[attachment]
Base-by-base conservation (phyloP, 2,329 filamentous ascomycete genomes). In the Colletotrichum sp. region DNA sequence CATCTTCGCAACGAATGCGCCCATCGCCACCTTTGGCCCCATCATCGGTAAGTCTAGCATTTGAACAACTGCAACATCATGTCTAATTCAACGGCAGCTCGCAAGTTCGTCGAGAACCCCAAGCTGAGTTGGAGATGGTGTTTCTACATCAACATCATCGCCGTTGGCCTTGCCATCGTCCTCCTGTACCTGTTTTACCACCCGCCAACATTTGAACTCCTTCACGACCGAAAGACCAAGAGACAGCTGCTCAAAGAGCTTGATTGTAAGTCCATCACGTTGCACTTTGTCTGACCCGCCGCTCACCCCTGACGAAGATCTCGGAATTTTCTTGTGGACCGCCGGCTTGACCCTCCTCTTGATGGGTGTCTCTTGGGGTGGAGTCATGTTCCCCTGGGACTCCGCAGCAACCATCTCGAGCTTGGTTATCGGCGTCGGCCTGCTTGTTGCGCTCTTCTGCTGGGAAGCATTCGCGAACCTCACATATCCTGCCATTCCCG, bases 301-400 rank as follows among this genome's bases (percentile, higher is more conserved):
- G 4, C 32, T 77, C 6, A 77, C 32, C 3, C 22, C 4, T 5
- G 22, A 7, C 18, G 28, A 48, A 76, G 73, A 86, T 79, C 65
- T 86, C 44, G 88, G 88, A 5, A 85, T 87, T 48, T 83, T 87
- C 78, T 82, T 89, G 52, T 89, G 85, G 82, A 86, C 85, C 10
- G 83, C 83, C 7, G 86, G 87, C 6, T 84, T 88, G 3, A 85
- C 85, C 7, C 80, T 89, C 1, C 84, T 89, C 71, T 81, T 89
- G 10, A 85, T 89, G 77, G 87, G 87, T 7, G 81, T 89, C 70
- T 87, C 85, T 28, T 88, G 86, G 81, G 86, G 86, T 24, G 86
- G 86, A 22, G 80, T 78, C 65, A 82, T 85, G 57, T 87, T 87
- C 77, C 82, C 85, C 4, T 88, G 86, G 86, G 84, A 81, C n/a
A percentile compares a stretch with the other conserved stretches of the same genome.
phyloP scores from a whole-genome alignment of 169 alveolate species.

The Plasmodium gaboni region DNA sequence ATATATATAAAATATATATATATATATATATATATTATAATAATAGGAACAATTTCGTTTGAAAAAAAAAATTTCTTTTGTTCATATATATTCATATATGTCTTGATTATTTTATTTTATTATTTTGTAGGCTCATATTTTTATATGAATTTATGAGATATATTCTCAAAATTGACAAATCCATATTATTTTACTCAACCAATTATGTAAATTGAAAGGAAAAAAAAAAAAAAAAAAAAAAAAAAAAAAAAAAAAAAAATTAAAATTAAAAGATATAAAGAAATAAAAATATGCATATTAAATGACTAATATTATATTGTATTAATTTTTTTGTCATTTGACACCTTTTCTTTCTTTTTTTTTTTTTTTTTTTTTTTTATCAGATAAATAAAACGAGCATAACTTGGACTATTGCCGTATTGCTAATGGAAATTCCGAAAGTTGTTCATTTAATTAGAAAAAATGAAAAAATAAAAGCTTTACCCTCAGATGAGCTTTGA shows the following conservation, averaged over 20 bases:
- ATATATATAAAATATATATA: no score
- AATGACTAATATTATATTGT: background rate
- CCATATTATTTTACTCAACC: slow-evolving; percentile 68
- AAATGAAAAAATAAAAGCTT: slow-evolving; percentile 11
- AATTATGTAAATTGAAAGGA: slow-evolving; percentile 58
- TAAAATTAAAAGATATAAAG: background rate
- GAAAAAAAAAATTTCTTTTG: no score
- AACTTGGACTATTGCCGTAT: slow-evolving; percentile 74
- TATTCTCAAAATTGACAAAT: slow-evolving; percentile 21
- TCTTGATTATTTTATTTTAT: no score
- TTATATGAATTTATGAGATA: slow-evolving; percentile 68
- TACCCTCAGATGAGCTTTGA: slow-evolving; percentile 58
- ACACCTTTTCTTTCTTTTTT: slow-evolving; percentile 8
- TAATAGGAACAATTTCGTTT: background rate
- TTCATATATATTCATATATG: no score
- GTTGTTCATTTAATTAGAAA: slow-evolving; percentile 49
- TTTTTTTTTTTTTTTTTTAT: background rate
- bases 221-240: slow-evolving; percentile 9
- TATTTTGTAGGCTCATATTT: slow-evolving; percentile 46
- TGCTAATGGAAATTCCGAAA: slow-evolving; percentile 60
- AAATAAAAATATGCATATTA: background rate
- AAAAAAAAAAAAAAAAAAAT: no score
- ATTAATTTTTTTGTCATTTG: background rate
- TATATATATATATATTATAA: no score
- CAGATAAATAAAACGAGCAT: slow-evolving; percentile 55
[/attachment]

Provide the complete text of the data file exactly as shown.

Base-by-base conservation (phyloP, 2,329 filamentous ascomycete genomes). In the Colletotrichum sp. region DNA sequence CATCTTCGCAACGAATGCGCCCATCGCCACCTTTGGCCCCATCATCGGTAAGTCTAGCATTTGAACAACTGCAACATCATGTCTAATTCAACGGCAGCTCGCAAGTTCGTCGAGAACCCCAAGCTGAGTTGGAGATGGTGTTTCTACATCAACATCATCGCCGTTGGCCTTGCCATCGTCCTCCTGTACCTGTTTTACCACCCGCCAACATTTGAACTCCTTCACGACCGAAAGACCAAGAGACAGCTGCTCAAAGAGCTTGATTGTAAGTCCATCACGTTGCACTTTGTCTGACCCGCCGCTCACCCCTGACGAAGATCTCGGAATTTTCTTGTGGACCGCCGGCTTGACCCTCCTCTTGATGGGTGTCTCTTGGGGTGGAGTCATGTTCCCCTGGGACTCCGCAGCAACCATCTCGAGCTTGGTTATCGGCGTCGGCCTGCTTGTTGCGCTCTTCTGCTGGGAAGCATTCGCGAACCTCACATATCCTGCCATTCCCG, bases 301-400 rank as follows among this genome's bases (percentile, higher is more conserved):
- G 4, C 32, T 77, C 6, A 77, C 32, C 3, C 22, C 4, T 5
- G 22, A 7, C 18, G 28, A 48, A 76, G 73, A 86, T 79, C 65
- T 86, C 44, G 88, G 88, A 5, A 85, T 87, T 48, T 83, T 87
- C 78, T 82, T 89, G 52, T 89, G 85, G 82, A 86, C 85, C 10
- G 83, C 83, C 7, G 86, G 87, C 6, T 84, T 88, G 3, A 85
- C 85, C 7, C 80, T 89, C 1, C 84, T 89, C 71, T 81, T 89
- G 10, A 85, T 89, G 77, G 87, G 87, T 7, G 81, T 89, C 70
- T 87, C 85, T 28, T 88, G 86, G 81, G 86, G 86, T 24, G 86
- G 86, A 22, G 80, T 78, C 65, A 82, T 85, G 57, T 87, T 87
- C 77, C 82, C 85, C 4, T 88, G 86, G 86, G 84, A 81, C n/a
A percentile compares a stretch with the other conserved stretches of the same genome.
phyloP scores from a whole-genome alignment of 169 alveolate species.

The Plasmodium gaboni region DNA sequence ATATATATAAAATATATATATATATATATATATATTATAATAATAGGAACAATTTCGTTTGAAAAAAAAAATTTCTTTTGTTCATATATATTCATATATGTCTTGATTATTTTATTTTATTATTTTGTAGGCTCATATTTTTATATGAATTTATGAGATATATTCTCAAAATTGACAAATCCATATTATTTTACTCAACCAATTATGTAAATTGAAAGGAAAAAAAAAAAAAAAAAAAAAAAAAAAAAAAAAAAAAAAATTAAAATTAAAAGATATAAAGAAATAAAAATATGCATATTAAATGACTAATATTATATTGTATTAATTTTTTTGTCATTTGACACCTTTTCTTTCTTTTTTTTTTTTTTTTTTTTTTTTATCAGATAAATAAAACGAGCATAACTTGGACTATTGCCGTATTGCTAATGGAAATTCCGAAAGTTGTTCATTTAATTAGAAAAAATGAAAAAATAAAAGCTTTACCCTCAGATGAGCTTTGA shows the following conservation, averaged over 20 bases:
- ATATATATAAAATATATATA: no score
- AATGACTAATATTATATTGT: background rate
- CCATATTATTTTACTCAACC: slow-evolving; percentile 68
- AAATGAAAAAATAAAAGCTT: slow-evolving; percentile 11
- AATTATGTAAATTGAAAGGA: slow-evolving; percentile 58
- TAAAATTAAAAGATATAAAG: background rate
- GAAAAAAAAAATTTCTTTTG: no score
- AACTTGGACTATTGCCGTAT: slow-evolving; percentile 74
- TATTCTCAAAATTGACAAAT: slow-evolving; percentile 21
- TCTTGATTATTTTATTTTAT: no score
- TTATATGAATTTATGAGATA: slow-evolving; percentile 68
- TACCCTCAGATGAGCTTTGA: slow-evolving; percentile 58
- ACACCTTTTCTTTCTTTTTT: slow-evolving; percentile 8
- TAATAGGAACAATTTCGTTT: background rate
- TTCATATATATTCATATATG: no score
- GTTGTTCATTTAATTAGAAA: slow-evolving; percentile 49
- TTTTTTTTTTTTTTTTTTAT: background rate
- bases 221-240: slow-evolving; percentile 9
- TATTTTGTAGGCTCATATTT: slow-evolving; percentile 46
- TGCTAATGGAAATTCCGAAA: slow-evolving; percentile 60
- AAATAAAAATATGCATATTA: background rate
- AAAAAAAAAAAAAAAAAAAT: no score
- ATTAATTTTTTTGTCATTTG: background rate
- TATATATATATATATTATAA: no score
- CAGATAAATAAAACGAGCAT: slow-evolving; percentile 55